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(A tribute to one of the most dedicated Muslim women of Belize)

Sista Sarita, as she was known in the Muslim community of Belize, was one of the pioneering members of the Nation of Islam in Belize during the 1960s and 70s. When the news came to me of her passing a week ago, there was a deep sense of sadness that engulfed me for a long time. She was a rose, and a beloved Muslim woman who had always treated me kindly, backed up by the friendly smile you can see on her face in this historic photo during her days as a Muslim who made a considerable contribution to Islam’s development in Belize.

Her name was mentioned constantly to me by the late Ismail Omar Shabazz during the days of the Los Angeles Muslims of Belize (LAMBs) of Los Angeles, California. My eyes were privileged to see Shabazz’s photo albums of the brothers and sisters who embraced Islam in the 60s and 70s. But the image of Sista Sarita stayed with me until my journey back to Belize in the 80s and 90s when I visited the Islamic community of Belize and met her for the first time.

Her warm, humble and pleasant nature stood out and reflected the modesty of Muslim women across the world. The Muslim community of Belize had departed its Nation of Islam experience and had come into a more orthodox Islamic doctrine of practicing the teachings of the Quran and the ways and teachings of the prophet Muhammad (Peace and blessings be with him). It was Imam Nuri Muhammad who led the Muslim community through its transitionary period, since he led the Nation of Islam in Belize in the 70s. He later guided the community through its growth, during which it transitioned from being the Islamic Mission of Belize (IMB) on Racecourse Street in the 70s to being the Islamic center on Central American Boulevard that is now headed by Imam Kaleem El-Amin.

To understand how these Belizean Muslim female pioneers like Sista Sarita stood the test of time and persevered with patience despite the odds, one has to know the history of the Muslim community that she came from. When I met her for the first time, the discipline and the spiritual values that she embodied as a Muslim in the Belizean “Nation” permeated her character deeply and reflected a hard work ethic. She was one of the Muslim women who cooked the food and worked in the kitchens for many of the Islamic festivities that had shone bright like a diamond across the Belizean culture in the 60s and 70s in Belize City, Belize, where the Muslims of Belize had established a proud and dynamic presence.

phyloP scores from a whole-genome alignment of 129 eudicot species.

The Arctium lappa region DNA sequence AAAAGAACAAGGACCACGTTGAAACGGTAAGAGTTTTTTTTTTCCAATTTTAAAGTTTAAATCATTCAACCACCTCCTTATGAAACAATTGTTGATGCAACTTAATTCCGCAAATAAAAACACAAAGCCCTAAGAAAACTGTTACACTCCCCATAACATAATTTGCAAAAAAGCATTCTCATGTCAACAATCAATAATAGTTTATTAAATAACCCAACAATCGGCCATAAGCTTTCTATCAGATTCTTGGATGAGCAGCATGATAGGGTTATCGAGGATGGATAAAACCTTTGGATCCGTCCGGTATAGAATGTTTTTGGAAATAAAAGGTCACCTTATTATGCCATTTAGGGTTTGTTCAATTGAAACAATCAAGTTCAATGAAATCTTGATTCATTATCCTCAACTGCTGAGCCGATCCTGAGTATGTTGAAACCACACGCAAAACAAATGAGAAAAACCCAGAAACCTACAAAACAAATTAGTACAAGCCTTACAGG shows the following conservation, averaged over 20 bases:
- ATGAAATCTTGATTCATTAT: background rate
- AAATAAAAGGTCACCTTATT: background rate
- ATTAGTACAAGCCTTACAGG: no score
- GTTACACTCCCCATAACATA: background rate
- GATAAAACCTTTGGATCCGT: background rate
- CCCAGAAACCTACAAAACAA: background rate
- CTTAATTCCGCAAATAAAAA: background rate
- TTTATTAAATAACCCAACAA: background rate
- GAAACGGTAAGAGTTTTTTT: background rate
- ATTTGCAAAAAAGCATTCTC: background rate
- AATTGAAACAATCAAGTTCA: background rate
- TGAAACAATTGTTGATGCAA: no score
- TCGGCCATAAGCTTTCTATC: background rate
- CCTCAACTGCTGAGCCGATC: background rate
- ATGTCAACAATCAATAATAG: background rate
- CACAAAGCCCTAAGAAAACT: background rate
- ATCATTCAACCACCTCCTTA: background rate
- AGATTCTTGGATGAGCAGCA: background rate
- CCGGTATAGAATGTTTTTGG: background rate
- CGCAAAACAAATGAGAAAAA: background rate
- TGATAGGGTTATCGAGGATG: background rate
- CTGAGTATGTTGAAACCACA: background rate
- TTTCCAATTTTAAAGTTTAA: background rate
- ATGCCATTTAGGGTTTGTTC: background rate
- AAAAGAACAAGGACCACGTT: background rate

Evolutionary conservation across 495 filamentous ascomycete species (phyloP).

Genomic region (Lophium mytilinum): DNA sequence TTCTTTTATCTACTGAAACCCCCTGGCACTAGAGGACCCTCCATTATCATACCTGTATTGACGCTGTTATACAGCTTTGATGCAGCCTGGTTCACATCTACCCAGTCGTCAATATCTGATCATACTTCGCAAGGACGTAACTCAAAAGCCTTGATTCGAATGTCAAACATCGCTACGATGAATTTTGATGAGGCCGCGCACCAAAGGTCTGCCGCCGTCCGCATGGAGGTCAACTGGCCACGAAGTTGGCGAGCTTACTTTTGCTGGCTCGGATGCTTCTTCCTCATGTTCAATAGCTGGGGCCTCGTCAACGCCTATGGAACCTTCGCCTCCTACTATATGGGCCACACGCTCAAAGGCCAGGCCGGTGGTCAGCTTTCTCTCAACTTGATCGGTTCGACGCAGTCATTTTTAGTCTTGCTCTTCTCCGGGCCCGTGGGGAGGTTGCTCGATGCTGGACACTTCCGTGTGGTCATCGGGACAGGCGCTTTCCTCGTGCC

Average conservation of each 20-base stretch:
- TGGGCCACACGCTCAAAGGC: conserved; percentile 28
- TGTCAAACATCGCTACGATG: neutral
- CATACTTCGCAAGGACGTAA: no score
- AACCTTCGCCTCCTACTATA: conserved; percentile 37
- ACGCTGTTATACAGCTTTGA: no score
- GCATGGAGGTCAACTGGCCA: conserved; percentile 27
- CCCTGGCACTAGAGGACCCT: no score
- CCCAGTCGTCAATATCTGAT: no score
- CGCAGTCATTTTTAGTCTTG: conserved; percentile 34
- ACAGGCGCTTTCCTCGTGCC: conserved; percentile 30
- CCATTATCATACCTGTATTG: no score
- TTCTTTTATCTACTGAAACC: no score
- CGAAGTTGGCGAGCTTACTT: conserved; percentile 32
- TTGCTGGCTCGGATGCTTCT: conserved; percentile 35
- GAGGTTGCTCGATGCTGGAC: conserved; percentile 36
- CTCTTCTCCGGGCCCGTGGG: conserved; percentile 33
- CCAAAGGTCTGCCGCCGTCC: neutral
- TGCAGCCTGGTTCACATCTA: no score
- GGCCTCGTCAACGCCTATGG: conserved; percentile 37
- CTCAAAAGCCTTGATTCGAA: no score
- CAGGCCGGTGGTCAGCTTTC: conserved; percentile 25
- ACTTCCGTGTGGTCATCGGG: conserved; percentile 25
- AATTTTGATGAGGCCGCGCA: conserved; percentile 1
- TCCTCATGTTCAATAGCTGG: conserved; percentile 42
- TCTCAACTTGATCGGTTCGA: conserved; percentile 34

She was deeply involved in the Nation of Islam’s breakfast programs in the 60s and 70s that Brother Nuri Muhammad had established as one of Belize’s most prominent Islamic social workers and activists of the time. Brother Nuri also had shared the breakfast program with the United Black Association for Development (UBAD) prior to becoming the leader of the Nation of Islam. It was through an extension of the breakfast program at the Islamic Mission of Belize’s primary school, known as Muhammad School, that my work with Sista Sarita began.

When I returned to live in Belize City, Belize in 1999 and my two youngest children started attending Muhammad School, the work of Sista Sarita amazed and impressed me, as I saw her working in the kitchen upstairs of the school with less than the bare essentials. She was making breakfast and lunches for the poor children of the Port Loyola area who were coming to the school hungry and not having proper nutrition at home.

Being moved and touched by how she labored charitably for the cause of the school’s

Sista Sarita and Sista Regina

development and gave of herself in the service of children and her Muslim community, and filled with admiration for her resolve, I immediately asked her to allow me to contribute. My work with her began after I spoke with the principal of the school and later the Islamic “Shura” (management) and asked for assistance in supplying the staple food items along with a deep freezer to store and preserve the food for the breakfast and food program.

It was such a rewarding endeavor that made me so overjoyed to be working alongside Sista Sarita and in one of the most peopled-centered and charitable Islamic programs that have contributed to the growth of Islamic communities worldwide. Islam was spread through trade and charity since the days of the prophet Muhammad (PBUH). And everywhere in the Muslim world one goes, charity is deeply imbedded in Islamic programs which provide for the poor and the needy. The Port Loyola area of Belize is one of the most poverty-stricken areas of Belize. But Muhammad School, since its inception on Kraal Road and Racecourse Street in the 60s and 70s and later Central American Boulevard in the 80s and 90s, has been providing education and charitable programs to the needy of Belize City.

Without the dedication of these Belizean women like Sista Sarita who gave of themselves unselfishly for the sake of spreading the goodwill of God the Most-High on this earth, there would have never been an Islamic foundation that maintained its presence in Belize. She was Um (mother) and a willing worker to many Muslims and for the spreading of Islam’s light (Nur) among the poor masses of the Belizean people in the Belizean community in which she also lived.

May God the Most High forgive her faults and make her grave a spacious place of rest. May He reward her abundantly in the next life and place her among the ranks of the noble and blessed women of Islam.

(Photo through the courtesy of Imam Nuri Muhammad)

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